I have never been in favour of interfering with the market, as interference has shown previously – for example, through the two Bacon reports and other situations – that the market is best suited to look after and adjust itself.
However, the exception to the rule is for “genuine foreign investors” (to be defined by the Revenue and fiscal authorities) in Ireland to be given a specific provision vis-à-vis stamp duty.
We have the highest rate of stamp duty and those in a position to genuinely certify that they are a non-resident/foreign investor, should be given a stamp duty of circa 3 per cent.
VAT on fees and services for those purchasing property who fall into the category of “genuine foreign investors” should again be entitled to zero rate VAT.
Ireland has been able to attract a number of businesses in the general sphere of the IFSC, through the IDA and through our tax rate which runs to 2025.
Using the same criteria, with the low CGT base of 20 per cent and with the provision of good finance, huge investment would come into Ireland.
With the package of finance, stamp duty and VAT, and with the extraordinary abilities of our young property professionals and entrepreneurs, the market in Ireland could be turned around in jig time.
At a time when young planners, architects and engineers are being let go because of the downturn, the Government should lift its embargo on recruitment and encourage An Bord Pleanála to employ these bright young professionals. This would allow the board to meet its objectives of dealing with appeals it in a timely and efficient manner.
It would help developers no end, it would assuage the concerns of their bankers and would add to the ability of developers to write an accurate business plan, knowing the timings that are likely to affect, or be affected by, these decisions.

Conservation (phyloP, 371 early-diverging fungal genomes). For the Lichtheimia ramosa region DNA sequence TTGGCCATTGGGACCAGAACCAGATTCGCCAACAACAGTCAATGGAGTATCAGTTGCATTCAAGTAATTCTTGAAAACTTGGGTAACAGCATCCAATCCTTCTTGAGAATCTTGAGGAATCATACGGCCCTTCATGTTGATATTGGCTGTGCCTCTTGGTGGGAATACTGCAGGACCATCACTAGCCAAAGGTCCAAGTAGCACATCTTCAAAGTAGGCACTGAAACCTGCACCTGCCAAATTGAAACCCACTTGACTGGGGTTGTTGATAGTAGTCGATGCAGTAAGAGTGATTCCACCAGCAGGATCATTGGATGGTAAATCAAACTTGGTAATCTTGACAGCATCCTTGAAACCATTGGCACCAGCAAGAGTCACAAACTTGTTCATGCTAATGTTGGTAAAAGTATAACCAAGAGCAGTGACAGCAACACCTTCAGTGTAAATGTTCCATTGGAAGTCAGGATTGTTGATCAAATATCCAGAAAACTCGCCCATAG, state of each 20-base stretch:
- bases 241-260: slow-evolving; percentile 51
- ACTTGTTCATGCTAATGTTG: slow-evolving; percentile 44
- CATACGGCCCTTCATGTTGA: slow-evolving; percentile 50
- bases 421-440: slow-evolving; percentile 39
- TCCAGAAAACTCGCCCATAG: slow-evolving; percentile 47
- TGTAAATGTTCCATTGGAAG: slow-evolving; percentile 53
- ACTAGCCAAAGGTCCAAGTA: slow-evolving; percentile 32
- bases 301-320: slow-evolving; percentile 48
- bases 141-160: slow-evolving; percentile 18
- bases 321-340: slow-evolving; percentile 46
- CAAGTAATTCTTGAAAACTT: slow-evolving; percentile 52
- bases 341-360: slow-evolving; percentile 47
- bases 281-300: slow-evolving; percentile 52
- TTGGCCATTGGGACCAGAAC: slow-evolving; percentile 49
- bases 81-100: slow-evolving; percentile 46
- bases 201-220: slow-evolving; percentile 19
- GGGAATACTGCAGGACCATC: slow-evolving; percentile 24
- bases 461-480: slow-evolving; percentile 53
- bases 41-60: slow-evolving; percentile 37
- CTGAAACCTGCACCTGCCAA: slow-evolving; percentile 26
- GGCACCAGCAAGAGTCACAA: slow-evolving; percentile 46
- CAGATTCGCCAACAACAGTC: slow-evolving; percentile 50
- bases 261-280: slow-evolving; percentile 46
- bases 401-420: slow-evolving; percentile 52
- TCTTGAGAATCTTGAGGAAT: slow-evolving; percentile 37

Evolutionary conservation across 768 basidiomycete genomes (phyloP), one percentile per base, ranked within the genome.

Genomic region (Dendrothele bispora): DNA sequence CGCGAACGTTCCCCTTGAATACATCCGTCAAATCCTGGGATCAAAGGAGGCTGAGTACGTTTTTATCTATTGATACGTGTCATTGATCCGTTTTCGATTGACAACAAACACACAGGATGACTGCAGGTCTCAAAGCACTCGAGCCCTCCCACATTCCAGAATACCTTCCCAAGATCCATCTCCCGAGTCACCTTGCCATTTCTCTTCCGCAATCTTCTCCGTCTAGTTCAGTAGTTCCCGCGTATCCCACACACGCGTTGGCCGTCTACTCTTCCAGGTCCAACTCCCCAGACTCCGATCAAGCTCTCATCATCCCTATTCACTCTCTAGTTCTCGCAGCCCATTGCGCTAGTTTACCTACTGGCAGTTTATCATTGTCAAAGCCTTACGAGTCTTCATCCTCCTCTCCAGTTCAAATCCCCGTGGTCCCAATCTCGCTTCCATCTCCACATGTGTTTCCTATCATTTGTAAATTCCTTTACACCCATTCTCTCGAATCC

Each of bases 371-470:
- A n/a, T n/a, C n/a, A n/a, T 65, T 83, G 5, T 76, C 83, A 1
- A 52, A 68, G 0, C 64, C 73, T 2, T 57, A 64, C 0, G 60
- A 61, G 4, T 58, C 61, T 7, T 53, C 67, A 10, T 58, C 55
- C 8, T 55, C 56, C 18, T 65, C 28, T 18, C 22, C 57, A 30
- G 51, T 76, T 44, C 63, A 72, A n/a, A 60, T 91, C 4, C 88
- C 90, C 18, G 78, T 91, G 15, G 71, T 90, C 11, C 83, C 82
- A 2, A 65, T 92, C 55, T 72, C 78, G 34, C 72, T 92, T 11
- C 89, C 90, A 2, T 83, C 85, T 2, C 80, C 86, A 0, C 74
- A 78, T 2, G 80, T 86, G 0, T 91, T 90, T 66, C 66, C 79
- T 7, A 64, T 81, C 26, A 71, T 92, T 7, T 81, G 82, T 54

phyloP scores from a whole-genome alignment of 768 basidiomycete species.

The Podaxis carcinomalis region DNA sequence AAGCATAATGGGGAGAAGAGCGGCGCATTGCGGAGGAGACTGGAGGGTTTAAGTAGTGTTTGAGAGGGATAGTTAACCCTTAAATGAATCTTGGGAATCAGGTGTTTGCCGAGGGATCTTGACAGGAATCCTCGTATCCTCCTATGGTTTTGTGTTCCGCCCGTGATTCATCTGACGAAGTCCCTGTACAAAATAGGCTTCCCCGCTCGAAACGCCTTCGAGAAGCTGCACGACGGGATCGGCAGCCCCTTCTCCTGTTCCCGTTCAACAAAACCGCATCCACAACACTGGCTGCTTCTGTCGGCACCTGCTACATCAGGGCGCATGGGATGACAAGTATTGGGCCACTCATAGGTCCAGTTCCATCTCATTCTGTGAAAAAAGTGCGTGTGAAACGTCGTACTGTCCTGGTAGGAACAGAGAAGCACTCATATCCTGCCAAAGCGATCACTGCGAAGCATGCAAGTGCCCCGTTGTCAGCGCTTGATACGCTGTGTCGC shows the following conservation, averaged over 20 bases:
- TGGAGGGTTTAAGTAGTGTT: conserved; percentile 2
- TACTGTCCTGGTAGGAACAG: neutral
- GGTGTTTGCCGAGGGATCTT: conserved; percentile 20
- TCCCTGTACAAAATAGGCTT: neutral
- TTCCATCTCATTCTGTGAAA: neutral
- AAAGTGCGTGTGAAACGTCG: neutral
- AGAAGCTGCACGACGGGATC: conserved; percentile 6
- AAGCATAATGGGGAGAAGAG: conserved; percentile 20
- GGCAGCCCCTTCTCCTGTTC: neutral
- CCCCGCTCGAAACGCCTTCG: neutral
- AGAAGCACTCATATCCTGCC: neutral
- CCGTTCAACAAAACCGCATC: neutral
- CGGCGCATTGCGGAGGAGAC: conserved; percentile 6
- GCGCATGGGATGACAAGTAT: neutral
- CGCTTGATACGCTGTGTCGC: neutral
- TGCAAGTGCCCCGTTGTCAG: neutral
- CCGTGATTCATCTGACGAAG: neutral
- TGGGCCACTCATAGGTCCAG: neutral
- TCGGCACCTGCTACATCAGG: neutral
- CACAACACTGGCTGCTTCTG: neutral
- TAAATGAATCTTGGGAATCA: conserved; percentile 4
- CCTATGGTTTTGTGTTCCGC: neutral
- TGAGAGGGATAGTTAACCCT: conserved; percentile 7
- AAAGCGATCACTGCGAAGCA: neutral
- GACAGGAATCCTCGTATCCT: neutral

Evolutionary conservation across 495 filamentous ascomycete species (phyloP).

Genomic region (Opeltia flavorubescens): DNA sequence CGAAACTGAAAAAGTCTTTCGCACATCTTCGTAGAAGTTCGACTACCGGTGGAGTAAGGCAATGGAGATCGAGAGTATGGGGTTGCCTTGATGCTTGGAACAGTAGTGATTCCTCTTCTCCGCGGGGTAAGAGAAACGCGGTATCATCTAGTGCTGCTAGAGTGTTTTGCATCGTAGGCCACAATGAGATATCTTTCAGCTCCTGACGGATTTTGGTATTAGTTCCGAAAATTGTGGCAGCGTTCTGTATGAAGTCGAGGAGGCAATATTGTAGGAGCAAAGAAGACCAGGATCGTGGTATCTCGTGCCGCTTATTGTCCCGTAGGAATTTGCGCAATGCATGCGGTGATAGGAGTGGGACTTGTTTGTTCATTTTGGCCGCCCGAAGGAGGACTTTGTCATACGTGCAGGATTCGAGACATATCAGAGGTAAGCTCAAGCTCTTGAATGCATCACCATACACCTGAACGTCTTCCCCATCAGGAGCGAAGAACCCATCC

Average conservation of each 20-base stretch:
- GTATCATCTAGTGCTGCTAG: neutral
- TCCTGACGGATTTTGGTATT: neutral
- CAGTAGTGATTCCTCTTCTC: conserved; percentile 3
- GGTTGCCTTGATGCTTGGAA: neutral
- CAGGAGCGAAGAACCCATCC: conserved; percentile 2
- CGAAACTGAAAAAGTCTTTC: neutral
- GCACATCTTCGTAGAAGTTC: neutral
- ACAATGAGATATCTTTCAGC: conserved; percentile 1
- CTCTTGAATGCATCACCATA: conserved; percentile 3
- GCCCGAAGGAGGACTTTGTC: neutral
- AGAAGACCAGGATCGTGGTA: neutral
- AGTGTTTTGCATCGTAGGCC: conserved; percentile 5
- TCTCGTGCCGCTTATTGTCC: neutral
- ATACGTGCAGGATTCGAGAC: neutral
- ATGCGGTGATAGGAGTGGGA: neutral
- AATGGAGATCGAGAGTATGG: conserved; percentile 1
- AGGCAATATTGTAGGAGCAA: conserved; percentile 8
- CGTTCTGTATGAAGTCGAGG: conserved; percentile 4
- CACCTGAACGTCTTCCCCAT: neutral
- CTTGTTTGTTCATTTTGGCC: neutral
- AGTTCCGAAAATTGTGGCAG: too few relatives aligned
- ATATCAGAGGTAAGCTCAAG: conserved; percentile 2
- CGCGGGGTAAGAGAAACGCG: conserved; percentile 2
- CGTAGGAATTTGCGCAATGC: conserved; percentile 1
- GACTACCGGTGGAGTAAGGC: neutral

When we reduced our capital gains tax from 40 to 20 per cent, everybody said Charlie McCreevy had got it wrong, only to be proved that he was right. Were we to reduce our personal taxation to a flat 25 per cent across the board (and no exemption for non-residents), we would attract all of the top financial professionals currently setting up home in such places as Singapore and Dubai.
There would not only be an increased tax in favour of the Revenue, but it would also attract thousands of highly paid professionals creating new businesses and firmly putting Ireland at the head of the knowledge economy. This would clearly add to the demand for property and the back-up that these types of sustainable jobs would create. It would deliver us away from the boom and bust of property development, and instead add to our identity as a tax-friendly and vibrant economy.
It would also augment our corporation tax rate of 12.5 per cent which has also proved to be a huge success with major corporations, as has recently been proven by the number of companies transferring their asset management and other businesses to Ireland. These captains of industry and finance obviously believe our Government that our current tax regime is solely in our own hands no matter what the Lisbon Treaty says.
The knock-on effect of enticing this brain transit to Ireland will create a demand for further back-up jobs with the enticement for further property and development while increasing our fiscal base and improving our tax take from all the goods bought and sold, developments and associated commercial and fiscal activities.
Armed with these new changes, our young professionals will change the property and investment face of Ireland and will, in effect, bring home the bacon.
Noel’s property empire was taken over by Nama along with his art collection in 2011.
(Sasko Lazarov/Photocall Ireland)